Night had fallen and the moon was high in the sky. Aunt Zelda walked home slowly, leaving the Apprentice in a deep sleep. She knew he would need to sleep for many days before he could be moved from the duckhouse. Aunt Zelda also knew he would be with her for a while longer. It was time that she had another stray to look after, now that Boy 412 had recovered so well.

Her blue eyes glittering in the dark, Aunt Zelda picked her way along the Mott path, engrossed by the images she had seen in the duck pond, trying to understand their meaning. So preoccupied was she that she did not look up until she had almost reached the landing stage in front of the cottage. She was not pleased by the sight that met her.

The Mott, thought Aunt Zelda irritably, was a mess. There were just too many boats cluttering up the place. As if the Hunter’s rancid canoe and the tatty old Muriel Two weren’t bad enough, there was now, parked on the other side of the bridge, a decrepit old fishing boat that contained an equally decrepit old ghost.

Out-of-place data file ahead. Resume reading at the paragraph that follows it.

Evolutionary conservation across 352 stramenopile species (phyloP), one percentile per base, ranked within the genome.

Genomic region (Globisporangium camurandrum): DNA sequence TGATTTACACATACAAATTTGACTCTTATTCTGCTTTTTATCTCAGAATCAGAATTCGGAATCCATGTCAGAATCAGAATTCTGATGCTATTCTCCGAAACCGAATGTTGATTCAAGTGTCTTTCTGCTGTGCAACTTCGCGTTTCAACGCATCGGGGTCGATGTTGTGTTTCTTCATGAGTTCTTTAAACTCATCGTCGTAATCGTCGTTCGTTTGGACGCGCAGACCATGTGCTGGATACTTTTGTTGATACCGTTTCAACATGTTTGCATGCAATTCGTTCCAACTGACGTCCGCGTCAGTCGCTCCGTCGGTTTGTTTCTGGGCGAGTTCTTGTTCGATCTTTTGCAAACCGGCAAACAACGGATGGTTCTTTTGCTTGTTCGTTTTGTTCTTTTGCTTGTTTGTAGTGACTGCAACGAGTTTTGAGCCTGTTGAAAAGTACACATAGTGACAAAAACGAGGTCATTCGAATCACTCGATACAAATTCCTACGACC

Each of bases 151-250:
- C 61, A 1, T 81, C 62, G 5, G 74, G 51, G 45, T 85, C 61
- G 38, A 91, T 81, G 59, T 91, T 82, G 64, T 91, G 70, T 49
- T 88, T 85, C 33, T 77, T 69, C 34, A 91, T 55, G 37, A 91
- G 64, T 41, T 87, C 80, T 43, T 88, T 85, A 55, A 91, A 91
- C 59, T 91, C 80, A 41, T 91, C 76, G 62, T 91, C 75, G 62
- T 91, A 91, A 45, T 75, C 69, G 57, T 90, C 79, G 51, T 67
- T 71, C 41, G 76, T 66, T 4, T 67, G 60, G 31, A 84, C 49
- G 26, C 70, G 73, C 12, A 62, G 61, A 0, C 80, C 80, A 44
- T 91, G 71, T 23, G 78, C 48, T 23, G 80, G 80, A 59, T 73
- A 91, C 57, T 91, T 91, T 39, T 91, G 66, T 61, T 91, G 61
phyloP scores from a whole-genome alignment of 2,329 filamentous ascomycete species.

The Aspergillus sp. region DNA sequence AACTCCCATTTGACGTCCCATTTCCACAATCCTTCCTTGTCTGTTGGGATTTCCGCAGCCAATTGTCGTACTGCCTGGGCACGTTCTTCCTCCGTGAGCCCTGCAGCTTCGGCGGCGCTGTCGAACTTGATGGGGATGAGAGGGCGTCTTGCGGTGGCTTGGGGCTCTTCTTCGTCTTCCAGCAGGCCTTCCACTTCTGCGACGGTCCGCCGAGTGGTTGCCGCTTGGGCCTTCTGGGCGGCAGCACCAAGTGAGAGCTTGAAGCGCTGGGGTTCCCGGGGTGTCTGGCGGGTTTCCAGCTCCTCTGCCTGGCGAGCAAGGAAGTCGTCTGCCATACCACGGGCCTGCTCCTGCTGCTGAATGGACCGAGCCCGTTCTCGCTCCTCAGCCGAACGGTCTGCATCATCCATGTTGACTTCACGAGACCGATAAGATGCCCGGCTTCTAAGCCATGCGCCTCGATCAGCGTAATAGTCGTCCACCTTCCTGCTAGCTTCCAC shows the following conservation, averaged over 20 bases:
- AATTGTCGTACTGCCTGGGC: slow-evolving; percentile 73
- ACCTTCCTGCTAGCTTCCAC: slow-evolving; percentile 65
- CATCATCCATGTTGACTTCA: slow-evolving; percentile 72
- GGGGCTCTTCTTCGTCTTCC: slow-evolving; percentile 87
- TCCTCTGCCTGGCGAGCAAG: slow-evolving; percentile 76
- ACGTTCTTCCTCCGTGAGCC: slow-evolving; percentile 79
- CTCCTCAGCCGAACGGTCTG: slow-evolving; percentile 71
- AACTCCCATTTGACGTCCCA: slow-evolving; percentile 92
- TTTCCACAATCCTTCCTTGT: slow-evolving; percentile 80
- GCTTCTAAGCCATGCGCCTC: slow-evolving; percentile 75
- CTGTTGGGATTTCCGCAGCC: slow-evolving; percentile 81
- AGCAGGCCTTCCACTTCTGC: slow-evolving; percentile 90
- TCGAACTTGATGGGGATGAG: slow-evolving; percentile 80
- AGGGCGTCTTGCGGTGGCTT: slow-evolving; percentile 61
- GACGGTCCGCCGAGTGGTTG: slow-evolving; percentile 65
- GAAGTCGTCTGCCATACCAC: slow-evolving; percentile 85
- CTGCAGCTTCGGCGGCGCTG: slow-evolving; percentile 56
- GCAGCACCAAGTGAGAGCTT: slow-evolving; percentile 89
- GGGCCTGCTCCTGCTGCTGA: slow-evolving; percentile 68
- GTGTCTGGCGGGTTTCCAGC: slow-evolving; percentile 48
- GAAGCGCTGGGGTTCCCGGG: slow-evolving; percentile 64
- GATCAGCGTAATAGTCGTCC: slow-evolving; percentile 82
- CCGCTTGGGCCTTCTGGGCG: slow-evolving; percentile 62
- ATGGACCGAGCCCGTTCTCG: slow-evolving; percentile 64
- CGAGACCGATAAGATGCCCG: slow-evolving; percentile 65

Aunt Zelda marched over to the ghost and spoke to him very loudly and very slowly, in the voice she always used when addressing ghosts. Particularly old ones. The old ghost was remarkably polite to Aunt Zelda, considering she had just woken him up with a very rude question.

“No, Madam,” he said graciously. “I’m sorry to disappoint you. I’m not one of those awful old sailors off that evil ship. I am, or I suppose I should, strictly speaking, say that I was, Alther Mella, ExtraOrdinary Wizard. At your service, Madam.”

“Really?” said Aunt Zelda. “You don’t look a bit like I expected.”

“I’ll take that as a compliment,” said Alther graciously. “Excuse my rudeness in not alighting from my boat to greet you, but I have to stay in my dear old boat Molly, otherwise I will be Returned. But it is a pleasure to meet you, Madam. I take it you are Zelda Heap.”

“Zelda!” Silas called out from the cottage.

Aunt Zelda looked up at the cottage, puzzled. All the lanterns and candles were blazing, and it seemed to be full of people.

“Silas?” she yelled. “What are you doing here?”